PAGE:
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NHL Power Rankings: Coming in hot

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NHL Power Rankings: Coming in hot

Among the dozens of theories people have when trying to explain Washington's playoff struggles, one theory is that the team has never gotten hot at the right time. This was especially true in the past two seasons. The Caps won the Presidents' Trophy both years and by a fairly wide margin meaning that in the last few days and weeks, there was not a whole lot to play for. Instead of peaking, the Caps were on cruise control.

This year, that is not the case.

CHECK OUT THE END OF SEASON NHL POWER RANKINGS HERE

Washington did not actually clinch a playoff berth until March 29 or the division until April 1. There was still a lot to play for in the final month and the Capitals played arguably their best hockey of the season, winning 12 of their last 15 games. They managed to do so while, for the most part, rotating between goalies Braden Holtby and Philipp Grubauer and they also avoided any major injuries. The only injury on the roster is Jay Beagle and, as of Saturday, Barry Trotz believed Beagle would be ready for the start of the playoffs.

Washington did not win the Presidents' Trophy this season. They did not finish atop the conference standings and their roster does not look as deep as in previous years. But you could actually argue that this year's team is better prepared heading into the playoffs. It's not so much because they have won 12 of 15—the Caps won 11 of their last 15 heading into the postseason last year—but the fact that they were faced with meaningful games late in the season and elevated their game.

Given their late-season surge, where do the Caps stack up against the rest of the competition? Find out here in the end of season NHL Power Rankings.

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Burakovsky will miss the first round, but Caps won't rule him out for remainder of the playoffs

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Burakovsky will miss the first round, but Caps won't rule him out for remainder of the playoffs

Andre Burakovsky will be sidelined for the remainder of Washington's first-round series vs. Columbus, but he isn’t necessarily out for the remainder of the playoffs, Coach Barry Trotz said on Friday.

Burakovsky suffered an undisclosed upper-body injury in the Capitals' Game 2 overtime loss and has not been on the ice since.

Trotz said the 23-year-old top-six winger needs “minor” surgery.

That procedure, however, will not preclude Burakovsky from returning to the Caps’ lineup in subsequent rounds, should Washington advance.

“That's why I said minor surgery,” Trotz added, asked if Burky might return at a later date.

This latest surgery is the second for Burakovsky this season. In late October, he had a procedure to repair a broken left thumb and missed the next 20 games.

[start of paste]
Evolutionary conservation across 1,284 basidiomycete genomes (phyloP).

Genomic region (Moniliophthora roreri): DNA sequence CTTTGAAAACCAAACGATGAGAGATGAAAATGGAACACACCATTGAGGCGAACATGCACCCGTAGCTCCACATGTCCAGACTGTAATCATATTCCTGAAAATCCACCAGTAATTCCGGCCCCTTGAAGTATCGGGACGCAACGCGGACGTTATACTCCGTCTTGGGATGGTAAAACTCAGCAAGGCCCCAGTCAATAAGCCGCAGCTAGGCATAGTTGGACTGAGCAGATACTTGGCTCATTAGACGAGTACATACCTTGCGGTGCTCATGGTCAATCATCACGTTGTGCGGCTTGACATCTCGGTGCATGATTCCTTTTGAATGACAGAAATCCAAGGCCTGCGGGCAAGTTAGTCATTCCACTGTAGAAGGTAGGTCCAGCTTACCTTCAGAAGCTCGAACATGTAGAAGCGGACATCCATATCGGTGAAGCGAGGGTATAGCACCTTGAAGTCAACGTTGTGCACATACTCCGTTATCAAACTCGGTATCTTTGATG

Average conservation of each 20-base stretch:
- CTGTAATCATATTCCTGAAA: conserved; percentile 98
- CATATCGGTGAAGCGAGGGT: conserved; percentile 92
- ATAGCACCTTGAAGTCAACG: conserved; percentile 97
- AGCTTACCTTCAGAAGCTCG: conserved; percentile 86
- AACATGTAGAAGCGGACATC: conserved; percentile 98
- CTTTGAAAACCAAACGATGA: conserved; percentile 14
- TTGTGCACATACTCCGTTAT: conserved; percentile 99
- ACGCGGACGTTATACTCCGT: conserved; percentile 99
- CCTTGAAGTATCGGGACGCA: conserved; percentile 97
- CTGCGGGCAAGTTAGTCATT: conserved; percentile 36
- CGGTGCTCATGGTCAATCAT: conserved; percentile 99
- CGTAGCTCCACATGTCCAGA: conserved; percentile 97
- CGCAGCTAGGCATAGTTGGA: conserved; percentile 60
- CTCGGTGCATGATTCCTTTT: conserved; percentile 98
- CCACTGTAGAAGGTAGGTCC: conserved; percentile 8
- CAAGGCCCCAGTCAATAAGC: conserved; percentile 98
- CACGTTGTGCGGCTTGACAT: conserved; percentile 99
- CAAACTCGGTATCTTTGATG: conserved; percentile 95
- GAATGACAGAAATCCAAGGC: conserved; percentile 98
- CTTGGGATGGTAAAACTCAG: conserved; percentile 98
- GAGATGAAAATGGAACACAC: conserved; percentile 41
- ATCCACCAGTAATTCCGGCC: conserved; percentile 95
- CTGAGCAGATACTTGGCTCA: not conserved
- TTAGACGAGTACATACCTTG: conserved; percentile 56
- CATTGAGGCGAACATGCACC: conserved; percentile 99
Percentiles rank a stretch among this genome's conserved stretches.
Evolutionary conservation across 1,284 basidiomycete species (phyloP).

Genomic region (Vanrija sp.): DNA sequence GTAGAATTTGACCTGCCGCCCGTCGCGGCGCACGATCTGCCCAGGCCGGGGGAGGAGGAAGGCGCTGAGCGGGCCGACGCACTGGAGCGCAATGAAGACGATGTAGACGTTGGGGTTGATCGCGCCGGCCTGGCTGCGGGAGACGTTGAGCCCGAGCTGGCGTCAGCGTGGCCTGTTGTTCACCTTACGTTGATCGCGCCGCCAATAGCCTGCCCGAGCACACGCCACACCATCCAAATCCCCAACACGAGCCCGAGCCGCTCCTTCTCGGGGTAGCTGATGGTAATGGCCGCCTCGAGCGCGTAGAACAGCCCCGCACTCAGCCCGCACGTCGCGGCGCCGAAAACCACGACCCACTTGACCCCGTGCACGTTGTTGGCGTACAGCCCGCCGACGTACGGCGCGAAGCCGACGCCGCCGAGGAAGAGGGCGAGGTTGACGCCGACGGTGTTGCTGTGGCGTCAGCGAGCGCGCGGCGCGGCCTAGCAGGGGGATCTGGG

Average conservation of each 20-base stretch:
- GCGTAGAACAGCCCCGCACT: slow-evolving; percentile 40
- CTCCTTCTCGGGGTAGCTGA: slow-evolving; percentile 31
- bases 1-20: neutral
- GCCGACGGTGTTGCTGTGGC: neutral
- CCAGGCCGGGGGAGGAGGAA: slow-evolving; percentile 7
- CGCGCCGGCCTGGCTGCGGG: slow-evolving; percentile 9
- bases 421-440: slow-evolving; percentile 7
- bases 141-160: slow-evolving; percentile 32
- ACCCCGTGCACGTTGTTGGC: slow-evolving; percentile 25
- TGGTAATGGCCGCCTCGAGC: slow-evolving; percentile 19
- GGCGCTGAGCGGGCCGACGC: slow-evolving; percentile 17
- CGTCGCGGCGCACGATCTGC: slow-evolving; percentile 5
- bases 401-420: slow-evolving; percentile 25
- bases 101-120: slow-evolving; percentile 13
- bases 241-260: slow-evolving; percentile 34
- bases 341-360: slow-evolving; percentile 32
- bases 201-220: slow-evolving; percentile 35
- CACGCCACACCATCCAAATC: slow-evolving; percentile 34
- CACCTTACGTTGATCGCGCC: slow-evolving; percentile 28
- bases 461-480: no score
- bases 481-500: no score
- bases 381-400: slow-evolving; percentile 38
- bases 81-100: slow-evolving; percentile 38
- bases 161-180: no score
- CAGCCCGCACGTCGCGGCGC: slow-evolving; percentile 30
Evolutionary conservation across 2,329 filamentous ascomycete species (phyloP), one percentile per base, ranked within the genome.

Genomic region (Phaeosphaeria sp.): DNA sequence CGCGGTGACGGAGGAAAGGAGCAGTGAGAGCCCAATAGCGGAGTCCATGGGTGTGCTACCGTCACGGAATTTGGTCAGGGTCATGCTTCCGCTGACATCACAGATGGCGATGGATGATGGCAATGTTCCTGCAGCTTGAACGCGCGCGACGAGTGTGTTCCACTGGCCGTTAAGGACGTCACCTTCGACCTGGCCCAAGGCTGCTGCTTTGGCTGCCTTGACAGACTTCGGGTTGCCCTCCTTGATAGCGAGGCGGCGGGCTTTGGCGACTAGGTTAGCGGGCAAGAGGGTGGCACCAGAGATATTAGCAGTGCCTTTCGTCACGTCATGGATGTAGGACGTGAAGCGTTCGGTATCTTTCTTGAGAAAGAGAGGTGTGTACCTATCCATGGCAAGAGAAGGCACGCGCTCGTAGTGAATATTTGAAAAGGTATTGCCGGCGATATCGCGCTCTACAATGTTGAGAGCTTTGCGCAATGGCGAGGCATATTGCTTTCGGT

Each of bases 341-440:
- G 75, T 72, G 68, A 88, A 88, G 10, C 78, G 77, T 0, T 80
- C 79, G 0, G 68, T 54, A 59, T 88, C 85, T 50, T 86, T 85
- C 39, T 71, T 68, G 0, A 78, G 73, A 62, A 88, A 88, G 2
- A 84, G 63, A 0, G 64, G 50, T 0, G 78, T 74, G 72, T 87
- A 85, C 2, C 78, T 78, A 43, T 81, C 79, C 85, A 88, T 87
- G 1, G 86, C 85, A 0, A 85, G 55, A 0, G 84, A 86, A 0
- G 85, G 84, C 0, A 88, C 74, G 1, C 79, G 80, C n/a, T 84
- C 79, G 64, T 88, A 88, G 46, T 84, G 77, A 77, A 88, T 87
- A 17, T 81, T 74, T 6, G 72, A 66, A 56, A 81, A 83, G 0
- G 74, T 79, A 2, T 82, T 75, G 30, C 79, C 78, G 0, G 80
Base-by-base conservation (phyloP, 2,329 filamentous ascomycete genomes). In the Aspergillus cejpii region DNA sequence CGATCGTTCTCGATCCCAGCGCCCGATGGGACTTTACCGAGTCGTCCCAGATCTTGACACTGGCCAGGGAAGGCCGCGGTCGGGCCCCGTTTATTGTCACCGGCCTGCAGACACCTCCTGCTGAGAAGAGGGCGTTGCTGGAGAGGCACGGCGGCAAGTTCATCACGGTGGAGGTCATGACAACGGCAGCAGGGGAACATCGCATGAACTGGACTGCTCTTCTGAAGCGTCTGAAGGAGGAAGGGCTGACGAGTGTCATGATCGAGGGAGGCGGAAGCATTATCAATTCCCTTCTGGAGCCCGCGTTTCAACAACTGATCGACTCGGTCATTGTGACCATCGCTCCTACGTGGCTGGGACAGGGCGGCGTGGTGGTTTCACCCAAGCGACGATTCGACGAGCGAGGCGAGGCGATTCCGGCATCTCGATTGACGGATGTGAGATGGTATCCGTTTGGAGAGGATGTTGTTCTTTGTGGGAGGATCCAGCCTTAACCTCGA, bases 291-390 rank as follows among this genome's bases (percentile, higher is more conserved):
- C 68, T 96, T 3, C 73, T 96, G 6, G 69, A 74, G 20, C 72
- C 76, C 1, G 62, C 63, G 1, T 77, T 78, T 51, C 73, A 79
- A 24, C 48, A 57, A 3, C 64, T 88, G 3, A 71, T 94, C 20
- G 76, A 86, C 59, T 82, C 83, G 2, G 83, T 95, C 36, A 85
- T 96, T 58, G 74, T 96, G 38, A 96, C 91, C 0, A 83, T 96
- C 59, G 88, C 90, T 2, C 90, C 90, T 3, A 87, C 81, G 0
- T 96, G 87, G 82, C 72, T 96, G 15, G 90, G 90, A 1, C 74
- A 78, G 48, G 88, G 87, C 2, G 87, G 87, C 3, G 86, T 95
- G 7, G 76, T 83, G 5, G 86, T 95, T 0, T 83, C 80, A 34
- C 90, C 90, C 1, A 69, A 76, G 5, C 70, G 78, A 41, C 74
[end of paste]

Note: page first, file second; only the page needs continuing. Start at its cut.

Since his departure in Game 2, Jakub Vrana and Chandler Stephenson have taken turns replacing Burakovsky on the second line with Nicklas Backstrom and T.J. Oshie.

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Will the Caps be able to take advantage of home ice in Game 5?

Will the Caps be able to take advantage of home ice in Game 5?

There's a saying in sports that goes, "A series doesn't start until a team loses at home." For the Washington Capitals and Columbus Blue Jackets, their series won't start until someone wins at home.

Four games into the series, the road team has won every game. Columbus took Game 1 and Game 2 from Capital One Arena and the Caps answered back by winning Game 3 and Game 4 in Ohio.

"We came [to Columbus] to try to get the first one," Barry Trotz said after Thursday's win. "Did that. We came here to get the second one. Did that. All we've done is just got on even terms."

Now the series is a best of three with two of those final three games in Washington, but how much of an advantage does that really give the Caps?

"We've got to make sure that we're ready to go," Trotz said. "I think we have been since we got here. We've just got to do it at home."

The various playoff struggles the Caps have suffered in the Alex Ovechkin era have been well-documented to this point. One particularly maddening issue is the team's struggles to win at home. Since 2008, the first year the Ovechkin-led Caps made the playoffs, the team is just 28-25 in home playoff games. Since 2015, Trotz's first season as head coach, the Caps are 12-10 in Washington.

Part of that is just the nature of hockey. Upsets are prevalent in the playoffs in the NHL and home-ice advantage does not mean as much as it does in other sports. But it should mean more than 28-25.

Besides having the crowd on your side, home ice also provides matchup advantages. The home team gets the second line change at home, meaning during a stoppage in play the home coach gets the opportunity to see who the opponent puts on the ice before making his own change. For the Caps, this means getting Dmitry Orlov and Matt Niskanen on the ice against Artemi Panarin.

Trotz has matched his top shutdown pair against Columbus' top line all series long. According to Natural Stat Trick, when Niskanen was on the ice in Game 4 he held Panarin's Corsi For percentage to 36.36. When Niskanen was not on the ice, Panarin's percentage shot up to 71.43. 

Theoretically, it should be much easier for Trotz to get those favorable matchups at home. Now all the Caps have to do is take advantage.

"Our home record hasn't been really great in the last little stretch at the end of the season here and obviously the first two games of the playoffs," Trotz said. "We owe it to our fans, we owe it to ourselves to take advantage of that."

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